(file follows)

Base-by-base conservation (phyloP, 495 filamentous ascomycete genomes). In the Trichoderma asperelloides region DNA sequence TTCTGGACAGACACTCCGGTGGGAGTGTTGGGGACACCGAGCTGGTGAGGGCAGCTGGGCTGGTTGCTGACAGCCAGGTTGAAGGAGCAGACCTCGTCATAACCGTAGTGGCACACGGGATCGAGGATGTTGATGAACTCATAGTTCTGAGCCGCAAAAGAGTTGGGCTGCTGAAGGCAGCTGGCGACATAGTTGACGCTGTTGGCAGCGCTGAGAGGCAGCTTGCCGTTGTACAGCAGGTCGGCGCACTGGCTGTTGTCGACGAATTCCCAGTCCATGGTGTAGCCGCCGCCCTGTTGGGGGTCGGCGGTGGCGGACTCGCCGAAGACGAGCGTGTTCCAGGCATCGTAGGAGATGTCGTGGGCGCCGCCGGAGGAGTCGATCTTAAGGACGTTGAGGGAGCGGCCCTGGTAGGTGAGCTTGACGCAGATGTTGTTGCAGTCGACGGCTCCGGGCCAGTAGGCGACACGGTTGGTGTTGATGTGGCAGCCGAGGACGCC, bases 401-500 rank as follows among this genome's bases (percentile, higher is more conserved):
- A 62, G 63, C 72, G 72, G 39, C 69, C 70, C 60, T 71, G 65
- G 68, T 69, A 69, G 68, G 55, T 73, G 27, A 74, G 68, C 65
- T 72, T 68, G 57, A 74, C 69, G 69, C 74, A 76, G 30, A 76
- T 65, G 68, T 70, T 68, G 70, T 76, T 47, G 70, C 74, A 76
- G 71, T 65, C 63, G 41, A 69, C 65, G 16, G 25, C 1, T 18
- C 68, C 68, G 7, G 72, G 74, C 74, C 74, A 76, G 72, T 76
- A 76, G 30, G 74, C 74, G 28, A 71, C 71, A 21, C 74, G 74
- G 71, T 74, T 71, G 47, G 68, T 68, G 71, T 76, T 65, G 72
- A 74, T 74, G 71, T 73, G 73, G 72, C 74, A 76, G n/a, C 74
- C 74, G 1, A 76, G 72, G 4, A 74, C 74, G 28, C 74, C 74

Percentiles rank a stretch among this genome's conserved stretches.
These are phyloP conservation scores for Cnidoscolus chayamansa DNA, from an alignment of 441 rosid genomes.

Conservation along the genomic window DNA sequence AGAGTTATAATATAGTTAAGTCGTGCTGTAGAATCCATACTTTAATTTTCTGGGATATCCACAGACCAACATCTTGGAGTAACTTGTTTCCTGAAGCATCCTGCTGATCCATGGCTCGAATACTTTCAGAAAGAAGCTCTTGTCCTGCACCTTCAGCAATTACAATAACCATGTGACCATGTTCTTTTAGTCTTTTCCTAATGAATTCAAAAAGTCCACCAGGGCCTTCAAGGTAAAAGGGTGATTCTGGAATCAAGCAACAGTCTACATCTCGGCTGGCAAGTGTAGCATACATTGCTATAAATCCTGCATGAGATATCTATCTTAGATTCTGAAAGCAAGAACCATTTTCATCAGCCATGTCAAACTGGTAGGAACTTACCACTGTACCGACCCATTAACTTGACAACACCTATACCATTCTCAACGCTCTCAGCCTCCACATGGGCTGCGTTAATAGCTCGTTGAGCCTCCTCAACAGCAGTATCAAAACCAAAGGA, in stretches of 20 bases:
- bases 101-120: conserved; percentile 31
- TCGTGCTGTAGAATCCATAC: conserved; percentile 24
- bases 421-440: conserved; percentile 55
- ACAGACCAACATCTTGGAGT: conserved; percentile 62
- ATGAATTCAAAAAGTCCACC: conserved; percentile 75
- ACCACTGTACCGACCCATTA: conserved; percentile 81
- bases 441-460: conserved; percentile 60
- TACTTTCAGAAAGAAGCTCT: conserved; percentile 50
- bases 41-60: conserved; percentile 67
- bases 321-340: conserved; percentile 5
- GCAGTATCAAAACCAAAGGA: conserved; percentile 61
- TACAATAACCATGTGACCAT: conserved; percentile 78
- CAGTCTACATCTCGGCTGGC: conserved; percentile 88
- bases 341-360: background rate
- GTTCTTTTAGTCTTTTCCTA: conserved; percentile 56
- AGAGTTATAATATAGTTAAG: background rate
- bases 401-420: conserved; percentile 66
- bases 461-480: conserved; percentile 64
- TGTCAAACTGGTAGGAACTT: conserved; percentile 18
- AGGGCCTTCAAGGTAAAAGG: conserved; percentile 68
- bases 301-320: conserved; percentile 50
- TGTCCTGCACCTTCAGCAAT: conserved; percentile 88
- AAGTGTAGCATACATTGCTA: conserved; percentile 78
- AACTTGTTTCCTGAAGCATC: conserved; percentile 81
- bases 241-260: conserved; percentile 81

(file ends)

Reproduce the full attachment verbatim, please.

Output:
Base-by-base conservation (phyloP, 495 filamentous ascomycete genomes). In the Trichoderma asperelloides region DNA sequence TTCTGGACAGACACTCCGGTGGGAGTGTTGGGGACACCGAGCTGGTGAGGGCAGCTGGGCTGGTTGCTGACAGCCAGGTTGAAGGAGCAGACCTCGTCATAACCGTAGTGGCACACGGGATCGAGGATGTTGATGAACTCATAGTTCTGAGCCGCAAAAGAGTTGGGCTGCTGAAGGCAGCTGGCGACATAGTTGACGCTGTTGGCAGCGCTGAGAGGCAGCTTGCCGTTGTACAGCAGGTCGGCGCACTGGCTGTTGTCGACGAATTCCCAGTCCATGGTGTAGCCGCCGCCCTGTTGGGGGTCGGCGGTGGCGGACTCGCCGAAGACGAGCGTGTTCCAGGCATCGTAGGAGATGTCGTGGGCGCCGCCGGAGGAGTCGATCTTAAGGACGTTGAGGGAGCGGCCCTGGTAGGTGAGCTTGACGCAGATGTTGTTGCAGTCGACGGCTCCGGGCCAGTAGGCGACACGGTTGGTGTTGATGTGGCAGCCGAGGACGCC, bases 401-500 rank as follows among this genome's bases (percentile, higher is more conserved):
- A 62, G 63, C 72, G 72, G 39, C 69, C 70, C 60, T 71, G 65
- G 68, T 69, A 69, G 68, G 55, T 73, G 27, A 74, G 68, C 65
- T 72, T 68, G 57, A 74, C 69, G 69, C 74, A 76, G 30, A 76
- T 65, G 68, T 70, T 68, G 70, T 76, T 47, G 70, C 74, A 76
- G 71, T 65, C 63, G 41, A 69, C 65, G 16, G 25, C 1, T 18
- C 68, C 68, G 7, G 72, G 74, C 74, C 74, A 76, G 72, T 76
- A 76, G 30, G 74, C 74, G 28, A 71, C 71, A 21, C 74, G 74
- G 71, T 74, T 71, G 47, G 68, T 68, G 71, T 76, T 65, G 72
- A 74, T 74, G 71, T 73, G 73, G 72, C 74, A 76, G n/a, C 74
- C 74, G 1, A 76, G 72, G 4, A 74, C 74, G 28, C 74, C 74

Percentiles rank a stretch among this genome's conserved stretches.
These are phyloP conservation scores for Cnidoscolus chayamansa DNA, from an alignment of 441 rosid genomes.

Conservation along the genomic window DNA sequence AGAGTTATAATATAGTTAAGTCGTGCTGTAGAATCCATACTTTAATTTTCTGGGATATCCACAGACCAACATCTTGGAGTAACTTGTTTCCTGAAGCATCCTGCTGATCCATGGCTCGAATACTTTCAGAAAGAAGCTCTTGTCCTGCACCTTCAGCAATTACAATAACCATGTGACCATGTTCTTTTAGTCTTTTCCTAATGAATTCAAAAAGTCCACCAGGGCCTTCAAGGTAAAAGGGTGATTCTGGAATCAAGCAACAGTCTACATCTCGGCTGGCAAGTGTAGCATACATTGCTATAAATCCTGCATGAGATATCTATCTTAGATTCTGAAAGCAAGAACCATTTTCATCAGCCATGTCAAACTGGTAGGAACTTACCACTGTACCGACCCATTAACTTGACAACACCTATACCATTCTCAACGCTCTCAGCCTCCACATGGGCTGCGTTAATAGCTCGTTGAGCCTCCTCAACAGCAGTATCAAAACCAAAGGA, in stretches of 20 bases:
- bases 101-120: conserved; percentile 31
- TCGTGCTGTAGAATCCATAC: conserved; percentile 24
- bases 421-440: conserved; percentile 55
- ACAGACCAACATCTTGGAGT: conserved; percentile 62
- ATGAATTCAAAAAGTCCACC: conserved; percentile 75
- ACCACTGTACCGACCCATTA: conserved; percentile 81
- bases 441-460: conserved; percentile 60
- TACTTTCAGAAAGAAGCTCT: conserved; percentile 50
- bases 41-60: conserved; percentile 67
- bases 321-340: conserved; percentile 5
- GCAGTATCAAAACCAAAGGA: conserved; percentile 61
- TACAATAACCATGTGACCAT: conserved; percentile 78
- CAGTCTACATCTCGGCTGGC: conserved; percentile 88
- bases 341-360: background rate
- GTTCTTTTAGTCTTTTCCTA: conserved; percentile 56
- AGAGTTATAATATAGTTAAG: background rate
- bases 401-420: conserved; percentile 66
- bases 461-480: conserved; percentile 64
- TGTCAAACTGGTAGGAACTT: conserved; percentile 18
- AGGGCCTTCAAGGTAAAAGG: conserved; percentile 68
- bases 301-320: conserved; percentile 50
- TGTCCTGCACCTTCAGCAAT: conserved; percentile 88
- AAGTGTAGCATACATTGCTA: conserved; percentile 78
- AACTTGTTTCCTGAAGCATC: conserved; percentile 81
- bases 241-260: conserved; percentile 81